- 22,99 zł
This report has been professionally converted for accurate flowing-text e-book format reproduction. Remotely piloted aircraft (RPA) have been under development with intent for use in a military environment for almost 100 years. For the majority of that time period, RPA complexity, size, cost, logistical and handling requirements have made them cumbersome and difficult to use dissuading most nations from pursuing them as a viable capability. However, dramatic improvements in technology over the last two decades have allowed for a decrease in size, cost, and complexity while increasing capability. As a result, proliferation of small inexpensive RPAs has occurred on a global scale making them available for nation states and non-state actors to procure. Lightweight RPAs present a threat to USAF contingency operations. To maintain air superiority the USAF must recognize inexpensive RPA proliferation is currently unchecked, the threats they present, and pursue material and non-material solutions to defeat these threats. This paper provides a short review of the history, development, and use of combat RPAs, highlights RPA proliferation and threat, explores emerging anti-RPA technologies and recommends material and non-material solutions to address the threat.
This compilation includes a reproduction of the 2019 Worldwide Threat Assessment of the U.S. Intelligence Community.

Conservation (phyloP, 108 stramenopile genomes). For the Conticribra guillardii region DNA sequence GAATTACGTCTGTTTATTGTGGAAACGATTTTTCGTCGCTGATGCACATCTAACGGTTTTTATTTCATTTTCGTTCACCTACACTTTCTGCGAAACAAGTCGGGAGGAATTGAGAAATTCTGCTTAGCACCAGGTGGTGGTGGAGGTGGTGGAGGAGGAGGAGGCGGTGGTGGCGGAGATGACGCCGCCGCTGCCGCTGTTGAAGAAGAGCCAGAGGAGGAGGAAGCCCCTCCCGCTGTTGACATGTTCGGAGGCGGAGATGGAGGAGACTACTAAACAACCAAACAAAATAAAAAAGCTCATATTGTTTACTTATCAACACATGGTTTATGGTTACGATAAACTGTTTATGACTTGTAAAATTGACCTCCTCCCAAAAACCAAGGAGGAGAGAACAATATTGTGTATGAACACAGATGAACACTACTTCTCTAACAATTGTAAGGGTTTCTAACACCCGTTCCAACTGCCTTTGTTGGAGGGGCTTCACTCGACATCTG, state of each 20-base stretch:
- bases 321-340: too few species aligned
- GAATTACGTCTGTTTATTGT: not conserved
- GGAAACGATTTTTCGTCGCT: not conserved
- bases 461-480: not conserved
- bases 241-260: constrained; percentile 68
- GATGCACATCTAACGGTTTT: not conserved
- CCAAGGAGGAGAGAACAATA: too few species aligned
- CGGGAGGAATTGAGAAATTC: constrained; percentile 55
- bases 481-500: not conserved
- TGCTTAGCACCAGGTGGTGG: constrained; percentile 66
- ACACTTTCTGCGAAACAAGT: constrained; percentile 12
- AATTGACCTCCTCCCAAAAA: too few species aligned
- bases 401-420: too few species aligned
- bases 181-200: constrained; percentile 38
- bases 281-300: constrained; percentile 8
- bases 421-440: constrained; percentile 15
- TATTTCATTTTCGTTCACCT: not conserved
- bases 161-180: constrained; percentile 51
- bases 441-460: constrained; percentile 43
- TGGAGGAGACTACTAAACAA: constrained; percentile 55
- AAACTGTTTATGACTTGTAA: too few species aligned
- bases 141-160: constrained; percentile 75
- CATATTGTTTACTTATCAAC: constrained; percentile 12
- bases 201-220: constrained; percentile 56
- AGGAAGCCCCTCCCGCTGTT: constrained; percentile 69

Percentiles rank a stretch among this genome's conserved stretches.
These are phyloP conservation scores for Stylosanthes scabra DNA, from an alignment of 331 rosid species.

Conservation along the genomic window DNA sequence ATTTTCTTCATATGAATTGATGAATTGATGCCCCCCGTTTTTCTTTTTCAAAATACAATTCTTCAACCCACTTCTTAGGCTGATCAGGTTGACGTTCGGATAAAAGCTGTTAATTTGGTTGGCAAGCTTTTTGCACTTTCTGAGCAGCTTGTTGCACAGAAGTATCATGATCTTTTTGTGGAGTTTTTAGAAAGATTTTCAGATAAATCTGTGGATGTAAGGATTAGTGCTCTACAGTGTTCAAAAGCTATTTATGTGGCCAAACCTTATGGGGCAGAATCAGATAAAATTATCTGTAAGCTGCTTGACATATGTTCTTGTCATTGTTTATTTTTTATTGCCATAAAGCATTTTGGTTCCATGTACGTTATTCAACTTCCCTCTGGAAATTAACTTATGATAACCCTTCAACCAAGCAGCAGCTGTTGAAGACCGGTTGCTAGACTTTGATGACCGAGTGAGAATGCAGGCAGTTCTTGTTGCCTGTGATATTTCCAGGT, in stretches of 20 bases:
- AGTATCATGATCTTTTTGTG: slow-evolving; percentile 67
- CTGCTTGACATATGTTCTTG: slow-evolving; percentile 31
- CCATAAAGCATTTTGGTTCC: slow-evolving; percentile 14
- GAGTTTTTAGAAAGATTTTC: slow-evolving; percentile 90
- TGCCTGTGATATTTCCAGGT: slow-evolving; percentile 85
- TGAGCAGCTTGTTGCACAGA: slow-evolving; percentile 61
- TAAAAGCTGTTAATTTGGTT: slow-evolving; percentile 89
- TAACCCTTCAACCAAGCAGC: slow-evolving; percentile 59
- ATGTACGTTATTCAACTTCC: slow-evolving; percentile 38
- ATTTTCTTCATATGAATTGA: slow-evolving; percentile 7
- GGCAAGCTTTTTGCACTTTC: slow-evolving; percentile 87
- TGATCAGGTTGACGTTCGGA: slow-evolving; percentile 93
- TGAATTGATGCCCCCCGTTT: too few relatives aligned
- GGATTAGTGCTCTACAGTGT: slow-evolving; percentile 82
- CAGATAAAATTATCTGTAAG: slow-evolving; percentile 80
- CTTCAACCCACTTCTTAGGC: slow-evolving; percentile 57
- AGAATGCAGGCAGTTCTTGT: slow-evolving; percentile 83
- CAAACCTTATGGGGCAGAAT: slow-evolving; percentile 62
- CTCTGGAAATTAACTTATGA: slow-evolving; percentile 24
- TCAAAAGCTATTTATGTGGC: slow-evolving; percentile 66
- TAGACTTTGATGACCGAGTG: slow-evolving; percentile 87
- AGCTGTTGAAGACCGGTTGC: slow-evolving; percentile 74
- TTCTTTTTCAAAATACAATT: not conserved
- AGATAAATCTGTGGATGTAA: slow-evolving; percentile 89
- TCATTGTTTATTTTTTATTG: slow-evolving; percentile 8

The United States has retained air superiority in every conflict it has participated since the conclusion of the Vietnam War. No U.S. ground forces have been killed in combat by a foreign airpower since the Korean War. The U.S. monopoly on airpower, however, is rapidly coming to a close with increasing global proliferation of inexpensive Remotely Piloted Aircraft (RPA). While the United States Air Force's (USAF) offensive Unmanned Aerial Systems (UAS) capability is unmatched, its defensive UAS capability is under developed, jeopardizing the USAF's ability to provide air superiority during contingency operations. The next evolution in aviation extends beyond the large multi-million dollar drone highlighted on the nightly news to the easily acquired RPA. Ease of access coupled with intent could lead to state and non-state actors using inexpensive RPAs against our nation. The USAF has little ability to defend against them as existing conventional radars and armaments are designed to detect and defeat large aircraft. To maintain air superiority the USAF must recognize inexpensive UAS proliferation is unchecked, the threats they present, and pursue material and non-material technologies and capabilities to defeat these threats. Low cost RPA technology has flooded the commercial market. Widespread Internet access provides means to purchase sub-components or a fully assembled, ready-to-fly unit. Small RPAs are defined as an asset with a wingspan or rotor-blade diameter less than six feet, can be concealed within the confines of a vehicle, suitcase or backpack, costs less than $25K, and can be operated by one person with no formal training.